Tree People recording ready for reissue by Tiliqua later this spring. That album, Human Voices,was released in 1984, only on limited edition cassette. We have not been able to locate the master tapes, but fortunately I have always had the 2" original track tapes, with detailed hand written track sheets, that the engineer from that project, Don Ross of Eugene, gave me so long ago. I and original Tree People member Jeff Stier, with the help of my long time Portland engineer Dean Baskerville, have been remixing Human Voices at Dead Aunt Thelma's Studio here in Portland. It has been an interesting experience, and has opened me up to the idea that time travel is not just a science fiction concept, but a reality that we live every day. More on the remixing process in a future post.
Some of the new reviews coming in have a referred to The Tree People as an early jam band, a free form band, etc., and that is fine and good, but from my perspective as a musician and composer inside the group The Tree People,it is a little different. Almost all our pieces had a set structure and plan, but within that structure there was always room for improvisation, so each time a piece was played you might hear some some subtle differences, some different notes, different shadings, different ideas. Instrumental pieces and interludes would be more fertile ground for improvisation; vocal pieces and sections with written lyrics would be more tightly structured, but would stay fresh with different layers of meaning and emotion. Rehearsals were also part of the composition: we would try sounds and ideas out and collaboratively add to the creation of the pieces that way. Performances would also be a place where we would try things out, bringing the audience "being", with their active listening and participation, into the process, to see what works and continue to refine the work. And in the studio recording, which always seems to become the most focused and intense part of the the process, everything stands still for a moment, there is no past, present or future, all there is is the music.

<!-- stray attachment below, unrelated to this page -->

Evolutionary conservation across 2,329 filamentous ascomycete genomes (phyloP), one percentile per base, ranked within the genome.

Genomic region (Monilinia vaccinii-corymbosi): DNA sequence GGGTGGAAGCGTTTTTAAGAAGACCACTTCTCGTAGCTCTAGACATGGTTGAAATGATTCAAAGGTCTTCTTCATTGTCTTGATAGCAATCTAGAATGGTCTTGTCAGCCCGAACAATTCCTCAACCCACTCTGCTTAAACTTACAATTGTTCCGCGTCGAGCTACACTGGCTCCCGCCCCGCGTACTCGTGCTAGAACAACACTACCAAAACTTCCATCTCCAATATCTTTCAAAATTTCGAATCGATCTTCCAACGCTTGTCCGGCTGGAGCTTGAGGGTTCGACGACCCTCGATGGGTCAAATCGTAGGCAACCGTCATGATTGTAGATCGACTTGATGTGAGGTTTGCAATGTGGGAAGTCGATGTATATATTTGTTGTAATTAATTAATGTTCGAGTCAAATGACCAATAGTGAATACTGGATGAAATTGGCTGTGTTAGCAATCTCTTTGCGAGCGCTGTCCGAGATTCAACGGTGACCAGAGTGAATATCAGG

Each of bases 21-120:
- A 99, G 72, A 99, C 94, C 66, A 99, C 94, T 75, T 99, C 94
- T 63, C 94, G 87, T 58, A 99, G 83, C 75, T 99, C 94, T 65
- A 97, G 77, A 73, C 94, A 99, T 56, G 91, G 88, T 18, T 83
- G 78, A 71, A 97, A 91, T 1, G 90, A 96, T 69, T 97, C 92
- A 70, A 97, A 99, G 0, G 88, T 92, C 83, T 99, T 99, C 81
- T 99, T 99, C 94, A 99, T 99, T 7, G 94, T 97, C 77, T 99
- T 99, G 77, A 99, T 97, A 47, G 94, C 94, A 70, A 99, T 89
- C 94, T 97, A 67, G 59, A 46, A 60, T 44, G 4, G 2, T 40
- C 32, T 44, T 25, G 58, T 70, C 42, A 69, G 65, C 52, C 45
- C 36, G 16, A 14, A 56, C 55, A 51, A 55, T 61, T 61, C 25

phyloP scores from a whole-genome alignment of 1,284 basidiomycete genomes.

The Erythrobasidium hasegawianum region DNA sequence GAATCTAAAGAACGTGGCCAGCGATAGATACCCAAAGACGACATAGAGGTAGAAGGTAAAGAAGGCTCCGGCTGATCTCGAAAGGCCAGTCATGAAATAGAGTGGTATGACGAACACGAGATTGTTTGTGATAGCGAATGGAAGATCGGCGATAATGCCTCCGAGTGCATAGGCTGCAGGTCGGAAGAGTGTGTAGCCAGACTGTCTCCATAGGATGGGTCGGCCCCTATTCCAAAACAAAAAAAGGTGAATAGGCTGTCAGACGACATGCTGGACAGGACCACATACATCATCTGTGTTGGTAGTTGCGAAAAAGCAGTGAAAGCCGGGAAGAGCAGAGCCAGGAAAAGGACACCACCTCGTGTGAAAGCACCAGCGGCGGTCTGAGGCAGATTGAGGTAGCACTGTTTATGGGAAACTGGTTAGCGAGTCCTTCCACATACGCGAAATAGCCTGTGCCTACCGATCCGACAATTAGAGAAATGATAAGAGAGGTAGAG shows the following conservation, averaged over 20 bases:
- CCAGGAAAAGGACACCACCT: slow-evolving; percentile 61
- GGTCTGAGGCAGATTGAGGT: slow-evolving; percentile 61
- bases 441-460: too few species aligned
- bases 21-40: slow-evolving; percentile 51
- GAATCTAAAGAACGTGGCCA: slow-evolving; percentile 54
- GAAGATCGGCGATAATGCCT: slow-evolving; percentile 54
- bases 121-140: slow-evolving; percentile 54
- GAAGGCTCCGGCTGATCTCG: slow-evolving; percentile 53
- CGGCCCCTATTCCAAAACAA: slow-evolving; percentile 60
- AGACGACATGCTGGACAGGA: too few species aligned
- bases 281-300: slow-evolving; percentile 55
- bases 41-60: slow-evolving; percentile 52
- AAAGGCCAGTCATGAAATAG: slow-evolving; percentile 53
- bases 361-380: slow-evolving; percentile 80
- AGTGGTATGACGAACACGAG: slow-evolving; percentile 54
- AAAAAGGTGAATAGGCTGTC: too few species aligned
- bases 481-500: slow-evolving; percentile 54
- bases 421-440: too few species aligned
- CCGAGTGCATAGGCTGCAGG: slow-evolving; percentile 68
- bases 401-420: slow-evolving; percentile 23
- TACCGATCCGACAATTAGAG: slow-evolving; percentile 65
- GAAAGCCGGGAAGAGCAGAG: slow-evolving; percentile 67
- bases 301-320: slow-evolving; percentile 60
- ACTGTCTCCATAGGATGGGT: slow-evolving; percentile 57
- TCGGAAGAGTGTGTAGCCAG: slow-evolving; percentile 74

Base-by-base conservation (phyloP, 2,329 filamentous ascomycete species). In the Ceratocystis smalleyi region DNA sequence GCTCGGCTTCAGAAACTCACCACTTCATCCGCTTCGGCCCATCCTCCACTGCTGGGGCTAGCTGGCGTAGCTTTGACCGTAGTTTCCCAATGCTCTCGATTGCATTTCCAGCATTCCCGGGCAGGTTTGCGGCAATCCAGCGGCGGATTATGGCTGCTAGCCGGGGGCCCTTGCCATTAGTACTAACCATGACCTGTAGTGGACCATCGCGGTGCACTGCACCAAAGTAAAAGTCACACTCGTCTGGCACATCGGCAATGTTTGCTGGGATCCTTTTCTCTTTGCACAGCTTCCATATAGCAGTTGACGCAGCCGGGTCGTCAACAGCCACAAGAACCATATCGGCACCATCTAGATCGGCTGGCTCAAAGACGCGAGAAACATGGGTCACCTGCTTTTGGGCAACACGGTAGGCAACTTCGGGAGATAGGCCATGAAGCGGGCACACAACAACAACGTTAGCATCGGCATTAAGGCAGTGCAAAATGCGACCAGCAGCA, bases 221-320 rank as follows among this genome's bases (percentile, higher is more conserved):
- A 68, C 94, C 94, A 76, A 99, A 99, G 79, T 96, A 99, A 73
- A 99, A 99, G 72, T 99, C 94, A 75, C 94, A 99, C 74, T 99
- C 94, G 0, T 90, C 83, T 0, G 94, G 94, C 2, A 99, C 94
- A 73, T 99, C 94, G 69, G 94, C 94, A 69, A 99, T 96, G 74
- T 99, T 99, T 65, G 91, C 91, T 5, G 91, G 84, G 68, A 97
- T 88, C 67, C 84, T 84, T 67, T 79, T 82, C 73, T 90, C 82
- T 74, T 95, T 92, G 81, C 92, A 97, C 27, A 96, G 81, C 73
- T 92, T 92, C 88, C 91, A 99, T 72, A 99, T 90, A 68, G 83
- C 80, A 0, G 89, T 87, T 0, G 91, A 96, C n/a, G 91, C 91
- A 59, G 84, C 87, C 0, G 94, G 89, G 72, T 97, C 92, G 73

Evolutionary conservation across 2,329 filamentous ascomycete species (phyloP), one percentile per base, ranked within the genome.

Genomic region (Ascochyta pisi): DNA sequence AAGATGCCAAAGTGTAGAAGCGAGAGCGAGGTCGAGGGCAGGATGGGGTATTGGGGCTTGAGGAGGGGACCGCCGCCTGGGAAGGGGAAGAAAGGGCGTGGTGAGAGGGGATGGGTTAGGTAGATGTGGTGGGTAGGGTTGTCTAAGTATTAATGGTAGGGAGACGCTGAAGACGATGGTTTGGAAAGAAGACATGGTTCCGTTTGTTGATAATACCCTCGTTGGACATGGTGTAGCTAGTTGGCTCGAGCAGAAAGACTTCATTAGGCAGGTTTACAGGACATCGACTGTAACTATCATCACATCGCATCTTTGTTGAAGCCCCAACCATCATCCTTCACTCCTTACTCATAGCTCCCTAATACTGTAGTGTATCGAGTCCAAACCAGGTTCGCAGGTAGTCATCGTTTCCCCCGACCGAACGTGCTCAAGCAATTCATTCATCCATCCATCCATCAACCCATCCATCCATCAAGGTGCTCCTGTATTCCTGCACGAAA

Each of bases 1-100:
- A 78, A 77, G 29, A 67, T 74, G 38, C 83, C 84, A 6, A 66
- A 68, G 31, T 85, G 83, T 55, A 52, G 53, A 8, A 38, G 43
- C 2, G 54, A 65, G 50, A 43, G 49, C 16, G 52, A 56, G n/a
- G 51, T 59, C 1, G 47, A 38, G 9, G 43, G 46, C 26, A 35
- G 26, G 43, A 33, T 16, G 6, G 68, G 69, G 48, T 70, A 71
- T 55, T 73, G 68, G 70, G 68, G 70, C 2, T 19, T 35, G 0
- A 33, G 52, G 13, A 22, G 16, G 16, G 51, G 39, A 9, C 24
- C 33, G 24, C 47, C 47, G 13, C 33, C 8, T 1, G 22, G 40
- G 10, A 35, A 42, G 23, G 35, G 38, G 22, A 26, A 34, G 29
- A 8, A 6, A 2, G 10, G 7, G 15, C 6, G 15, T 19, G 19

So in some ways we were a jam band, in some ways not. I still find myself working in a similar fashion in my new work: working with good people who are good musicians, creating a structure that we can depend on, and letting good things happen.

The Tree People

The forgotten legacy of the Tree People can be pretty accurately traced to one summer weekend in 1979 when Stephen Cohen, Jeff Stier, and Rachel Laderman, headed down to the secluded Rockin’ A Ranch Studio located somewhere in the backwaters of Oregon to record an album. Originally released as a limited run LP, the record slipped almost unnoticed into the dusty annals of history before Johan Wellens (owner and music archivist of Tokyo-based label Tiliqua records) salvaged the album from obscurity and re-released it on his own label. 28 years later, this long-neglected album flags up the telling historical debt that modern folk, in all its freaky derivations, owes to those early, unsung pioneers.

While Cohen’s voice and acoustic guitar predominate, the contributions of Stier (percussion, recorder) and Laderman (flute) are just as essential. They react to his playing almost instinctively. It’s a good thing: the album’s nine songs often feel as though the group is merely jamming around pretty loose structures. (The quietly terrifying “Opus” might exemplify the group’s sensitivity to each other’s tonal fluctuations best.) Even the structured hippy rumba of “Morning Song” still sees Laderman frolicking with abandon on her flute over the syncopated rhythm.

Perhaps as a result of their free-form approach, the tone of the album modulates between a dreamy acquiescence and a jagged purposefulness; the soothingly lyrical “Pot of Gold” and “The Pineapple Song,” the most structured pieces, contrast with the ad hoc violence of “Sliding”’s raw, steel-stringed riffs and raga-esque hand drum and the deliriously heathen cadenzas on “Space Heater” and “No More School.” These impromptu asides make listening to the album slightly unnerving, but hugely compelling—you never know when the next jarring slide or dissonant note is going to land.

Like the reissue of Vashti Bunyan’s Just Another Diamond Day in 2000, this re-release goes some way toward preserving the easily overlooked tradition of outsider / psych folk from sliding into the realm of self-perpetuating myth. But to appreciate this album from a historical perspective, as the mere totem ancestor to folkies like Devendra, Espers, Six Organs of Admittance et al., would be to do it a gross disservice. Of even greater value, The Tree People is an album of exquisitely crafted music, regardless of its undoubted historical import. Here’s to their Lookaftering.

Reviewed by: Paul Teasdale, Stylus Magazine